a. order that the registration of the Respondent be terminated or suspended or restrictedfor such period as the Commission might order or that additional terms and conditionsbe imposed on the Respondent's registration;

b. order that the Respondent submit to a review of its policies and procedures andinstitute such changes as might be ordered by the Commission; and

c. make such other order as the Commission might deem appropriate.

Ms. Sopinka, on behalf of Staff, did not call any witnesses, but filed, pursuant to section 139 of theAct, the documentary evidence on which Staff relied.

She advised us that, on the basis of financial statements which had now been received by Staff, itappeared that, as of June 30, 1999, the capital deficiency at May 31, 1999 referred to above had beenmade good. We are satisfied that, on the evidence presented, which was not contradicted by theRespondent, with this exception, and with the exception that the deadline dates set out in paragraphs8 and 9 of the allegations above were each out by one day, Staff has made out its allegations.

As to sanctions, Ms. Sopinka submitted that the Respondent's failure to comply with the terms andconditions of its registration was a serious matter, particularly where, as in this case, the failure hadcontinued over several months and was coupled with a capital deficiency for part of the time. Sheargued that the Commission ought to impose a regulatory sanction that would reflect the seriousnature of the misconduct, and that a sanction of three months would reflect the past conduct andprovide a general deterrent to the industry.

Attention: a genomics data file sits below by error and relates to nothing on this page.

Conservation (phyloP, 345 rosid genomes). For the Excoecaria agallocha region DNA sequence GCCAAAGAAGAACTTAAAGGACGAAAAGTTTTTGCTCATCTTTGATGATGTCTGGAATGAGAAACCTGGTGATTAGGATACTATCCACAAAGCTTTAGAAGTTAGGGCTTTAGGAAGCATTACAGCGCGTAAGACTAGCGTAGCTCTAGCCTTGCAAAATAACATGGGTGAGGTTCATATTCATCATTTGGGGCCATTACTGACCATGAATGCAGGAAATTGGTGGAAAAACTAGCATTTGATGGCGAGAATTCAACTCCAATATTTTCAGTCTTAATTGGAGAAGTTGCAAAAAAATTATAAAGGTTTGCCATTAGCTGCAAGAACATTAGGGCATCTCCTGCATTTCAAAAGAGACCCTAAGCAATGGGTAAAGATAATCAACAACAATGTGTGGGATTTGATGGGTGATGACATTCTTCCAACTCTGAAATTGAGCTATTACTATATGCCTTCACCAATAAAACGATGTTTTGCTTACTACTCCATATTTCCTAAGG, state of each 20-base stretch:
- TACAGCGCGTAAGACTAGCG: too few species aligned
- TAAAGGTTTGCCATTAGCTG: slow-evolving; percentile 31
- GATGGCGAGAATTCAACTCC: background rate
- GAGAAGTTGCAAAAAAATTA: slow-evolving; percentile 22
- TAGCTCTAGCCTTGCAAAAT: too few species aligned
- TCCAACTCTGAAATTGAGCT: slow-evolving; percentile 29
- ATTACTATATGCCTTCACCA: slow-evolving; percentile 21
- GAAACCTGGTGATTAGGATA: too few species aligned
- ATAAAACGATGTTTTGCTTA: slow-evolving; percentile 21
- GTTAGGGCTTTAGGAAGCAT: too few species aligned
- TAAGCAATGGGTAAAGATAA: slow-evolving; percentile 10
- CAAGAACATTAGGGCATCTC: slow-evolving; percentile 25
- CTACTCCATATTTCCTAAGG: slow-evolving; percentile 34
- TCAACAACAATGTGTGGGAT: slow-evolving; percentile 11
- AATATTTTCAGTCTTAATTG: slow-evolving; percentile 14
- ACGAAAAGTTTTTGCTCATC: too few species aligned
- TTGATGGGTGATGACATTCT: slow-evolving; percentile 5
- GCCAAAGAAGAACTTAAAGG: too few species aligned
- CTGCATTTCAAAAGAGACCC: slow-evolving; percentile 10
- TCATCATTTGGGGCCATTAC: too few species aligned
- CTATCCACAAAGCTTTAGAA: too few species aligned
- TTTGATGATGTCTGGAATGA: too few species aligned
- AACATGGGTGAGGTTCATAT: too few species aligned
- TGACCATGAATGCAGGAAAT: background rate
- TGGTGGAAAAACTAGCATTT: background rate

She further argued that, in addition to the suspension, measures should be put in place to ensure thatthe Respondents operated in compliance with Ontario securities law once the suspension had run itscourse, and requested that we order the Respondents to submit to a review of its practices andprocedures and implement such changes as might be ordered by the Commission, with the suspensionto remain in force for the longer of three months and the period until the date on which recommendedchanges were implemented as approved by Staff.

Ms. Sopinka asked that the suspension should be delayed for two weeks to permit the Respondent'sclients to be notified and to seek a new mutual fund dealer and the Respondent's registered employeesto seek new sponsors, and that the Commission order Respondent to send a letter to all of its clientsto inform them of the Commission order.

Mr. Ashley Cooper, the Respondent's President, appeared on its behalf. The Respondent was notrepresented by counsel. Mr. Cooper advised us that he was in the process of acquiring the ownershipof the Respondent, and that, following the change, the Respondent would have the resources andpeople to operate properly, and to conduct its business in a prudent and successful manner. Heargued that a suspension of the Respondent's registration would "kill" the Respondent (since it wouldlose its salespeople and clients during the period of suspension), and that no one had been injured asa result of the Respondent's failure to comply with the terms and condition of its registration. Mr.Cooper asked us to give him an opportunity to run the Respondent in the way it ought to be run.